The baseline survey was conducted in July 2011. According to the multi-stage cluster sampling of the SMASH program, two counties were selected from 16 counties of Yantai. Using a proportional probability sampling method, three townships and two streets were selected and three villages/neighborhoods were selected from each sampled township/street. In each selected village/neighborhood, 100 subjects were selected by random sampling. A total of 1500 subjects aged 18–69 years were selected. Subjects were invited to an assessment that included administration of a standardized questionnaire, physical examination, and laboratory testing. The study protocol was approved by the Ethical Review Committee of the Chinese Center for Disease Control and Prevention, and participants provided written informed consent.
In addition, we also selected a small subsample from the above sample for a 24-hour urine survey. We randomly selected 5 villages/neighborhoods from 15 sampled townships/streets, and among the selected 100 subjects in selected villages/neighborhoods 42 subjects in each selected village/neighborhood were randomly selected and investigated using 3-day dietary recall assessments and 24-hour urine collections. A total of 207 subjects finished both 3-day dietary recall assessments and the 24-hour urine collections. Sixteen urine collections were excluded because of insufficient recovery. A total of 191 subjects involved in the study were selected for this sub-sample.
Physical measurements including height, weight, waist circumference, and blood pressure were conducted following standardized methods. Blood pressure (BP) was measured three times by electronic sphygmomanometer (HEM-7071, Omron Corporation, Japan) and the average of the three measures was calculated as used for analyses. Participants were considered hypertensive if the average systolic BP was ≥140 mmHg or diastolic BP was ≥90 mmHg, or they had a prior diagnosis of hypertension and/or were receiving an anti-hypertensive drug.
Assessment of salt intake
For three consecutive days (including Thursday, Friday, and Saturday) dietary intake was recorded to assess sources of sodium from condiments (including salt, soy sauce, jam, monosodium and Vinegar). A trained health worker went to the selected individual’s house in the evening, after the family had finished dinner. The health worker recorded the cooking condiments used, purchased and discarded by weight. We measured consumption by weight at the start and end of the assessment period. The sodium and potassium contents in condiments were calculated using reference values from the China Food Composition Table .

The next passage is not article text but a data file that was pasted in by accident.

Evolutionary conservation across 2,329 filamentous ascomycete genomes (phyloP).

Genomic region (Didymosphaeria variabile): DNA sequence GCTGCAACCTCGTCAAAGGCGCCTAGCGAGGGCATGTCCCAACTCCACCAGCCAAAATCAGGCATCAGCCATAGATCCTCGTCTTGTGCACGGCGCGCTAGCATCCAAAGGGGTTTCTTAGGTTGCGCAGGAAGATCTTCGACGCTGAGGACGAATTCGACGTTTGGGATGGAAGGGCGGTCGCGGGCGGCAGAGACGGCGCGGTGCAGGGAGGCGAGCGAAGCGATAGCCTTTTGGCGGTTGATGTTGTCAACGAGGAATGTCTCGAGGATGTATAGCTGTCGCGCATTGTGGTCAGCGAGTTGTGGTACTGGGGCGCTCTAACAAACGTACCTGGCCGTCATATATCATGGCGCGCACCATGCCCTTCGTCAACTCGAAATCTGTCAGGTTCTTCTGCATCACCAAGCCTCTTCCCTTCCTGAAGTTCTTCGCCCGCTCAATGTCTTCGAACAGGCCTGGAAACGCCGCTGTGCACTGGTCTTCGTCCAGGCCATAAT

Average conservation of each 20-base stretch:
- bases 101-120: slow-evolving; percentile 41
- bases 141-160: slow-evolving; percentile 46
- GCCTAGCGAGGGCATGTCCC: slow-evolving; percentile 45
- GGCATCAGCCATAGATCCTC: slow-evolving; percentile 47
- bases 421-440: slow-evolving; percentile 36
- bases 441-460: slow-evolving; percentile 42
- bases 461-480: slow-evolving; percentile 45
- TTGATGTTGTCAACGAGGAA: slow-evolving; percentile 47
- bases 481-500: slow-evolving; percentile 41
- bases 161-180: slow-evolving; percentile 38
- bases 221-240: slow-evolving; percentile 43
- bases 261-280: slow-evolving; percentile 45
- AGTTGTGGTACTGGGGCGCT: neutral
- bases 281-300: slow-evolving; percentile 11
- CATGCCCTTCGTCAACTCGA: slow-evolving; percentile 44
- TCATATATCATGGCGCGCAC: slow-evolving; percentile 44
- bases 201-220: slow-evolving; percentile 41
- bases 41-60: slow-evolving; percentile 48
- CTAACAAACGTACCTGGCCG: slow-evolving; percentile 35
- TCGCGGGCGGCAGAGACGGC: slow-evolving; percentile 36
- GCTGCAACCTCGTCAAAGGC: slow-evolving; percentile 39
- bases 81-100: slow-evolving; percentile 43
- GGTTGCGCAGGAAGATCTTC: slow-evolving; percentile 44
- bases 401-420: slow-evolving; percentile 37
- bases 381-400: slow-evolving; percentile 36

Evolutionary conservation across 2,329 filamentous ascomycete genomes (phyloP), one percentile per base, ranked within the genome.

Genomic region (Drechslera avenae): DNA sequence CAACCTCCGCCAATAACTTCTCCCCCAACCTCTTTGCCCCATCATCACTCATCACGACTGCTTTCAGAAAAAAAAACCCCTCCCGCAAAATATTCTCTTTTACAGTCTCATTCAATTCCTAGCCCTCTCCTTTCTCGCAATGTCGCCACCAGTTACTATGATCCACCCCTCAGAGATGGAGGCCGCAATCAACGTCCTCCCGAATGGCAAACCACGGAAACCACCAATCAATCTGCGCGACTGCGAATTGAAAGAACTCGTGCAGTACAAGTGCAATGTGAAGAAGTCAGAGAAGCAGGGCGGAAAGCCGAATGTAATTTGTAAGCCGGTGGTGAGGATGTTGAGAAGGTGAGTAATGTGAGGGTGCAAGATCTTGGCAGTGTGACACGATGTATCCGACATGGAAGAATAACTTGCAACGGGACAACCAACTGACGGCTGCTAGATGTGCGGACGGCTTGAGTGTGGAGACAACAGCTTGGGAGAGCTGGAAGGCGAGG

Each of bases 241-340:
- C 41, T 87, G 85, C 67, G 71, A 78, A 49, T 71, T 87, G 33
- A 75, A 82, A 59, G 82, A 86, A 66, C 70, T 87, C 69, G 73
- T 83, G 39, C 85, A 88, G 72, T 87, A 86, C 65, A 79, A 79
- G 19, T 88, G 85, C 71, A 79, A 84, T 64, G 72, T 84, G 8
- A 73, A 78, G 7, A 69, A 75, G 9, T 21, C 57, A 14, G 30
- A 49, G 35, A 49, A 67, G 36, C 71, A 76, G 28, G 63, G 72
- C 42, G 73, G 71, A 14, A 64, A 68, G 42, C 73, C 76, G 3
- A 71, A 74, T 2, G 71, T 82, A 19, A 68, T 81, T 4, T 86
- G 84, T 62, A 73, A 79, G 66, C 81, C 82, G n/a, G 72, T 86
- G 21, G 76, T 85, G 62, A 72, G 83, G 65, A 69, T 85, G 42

24-hour urine collection and measurements
A single timed 24-hour urine collection was obtained for estimation of electrolyte excretion. Participants were given written and verbal instructions for the 24-hour collection. The first urine of the day was discarded and all urine over the following 24 hours was collected in standard containers that were provided. Total volume of the collection was measured. Urine aliquots were stored at −20°C before being transported frozen to the certified laboratory (ADICON Clinical Laboratory Inc., Jinan, China). In accordance with the standard procedure, urinary sodium and potassium were measured using ion selecting electrode method by Olympus AU 680 autoanalyser (coefficient of variation was 1.5% for sodium and 2.5% for potassium). Creatinine was measured using the picric acid method by Olympus AU640 Analyzer (coefficient of variation was 3.0%).
The 24-hour urine collections were assessed for completeness using creatinine excretion in relation to weight (i.e. the creatinine coefficient = creatinine [mg/day]/body weight [kg]). Creatinine coefficients of 14.4 to 33.6 in men and 10.8 to 25.2 in women were classified as indicating an Acceptable 24-hour urine collection . Daily salt intake was estimated based on calculation of 24-hour urinary sodium excretion on the assumption that all sodium ingested was in the form of sodium chloride.
All statistical analyses were performed using SAS software 9.3 (SAS Inc., Cary, North Carolina, USA). Two-sided P < 0.05 was considered statistically significant. Results were expressed as mean ± SD or median and 25th-75th percentiles. Sample characteristics were compared between sexes using a Student’s t-test. After salt intake from weighted condiments records was transformed using log, Pearson’s linear correlation was used to detect bivariate associations. Standard linear regression was used to assess associations between sodium and BP, with body mass index (BMI), sex, and age used as covariates.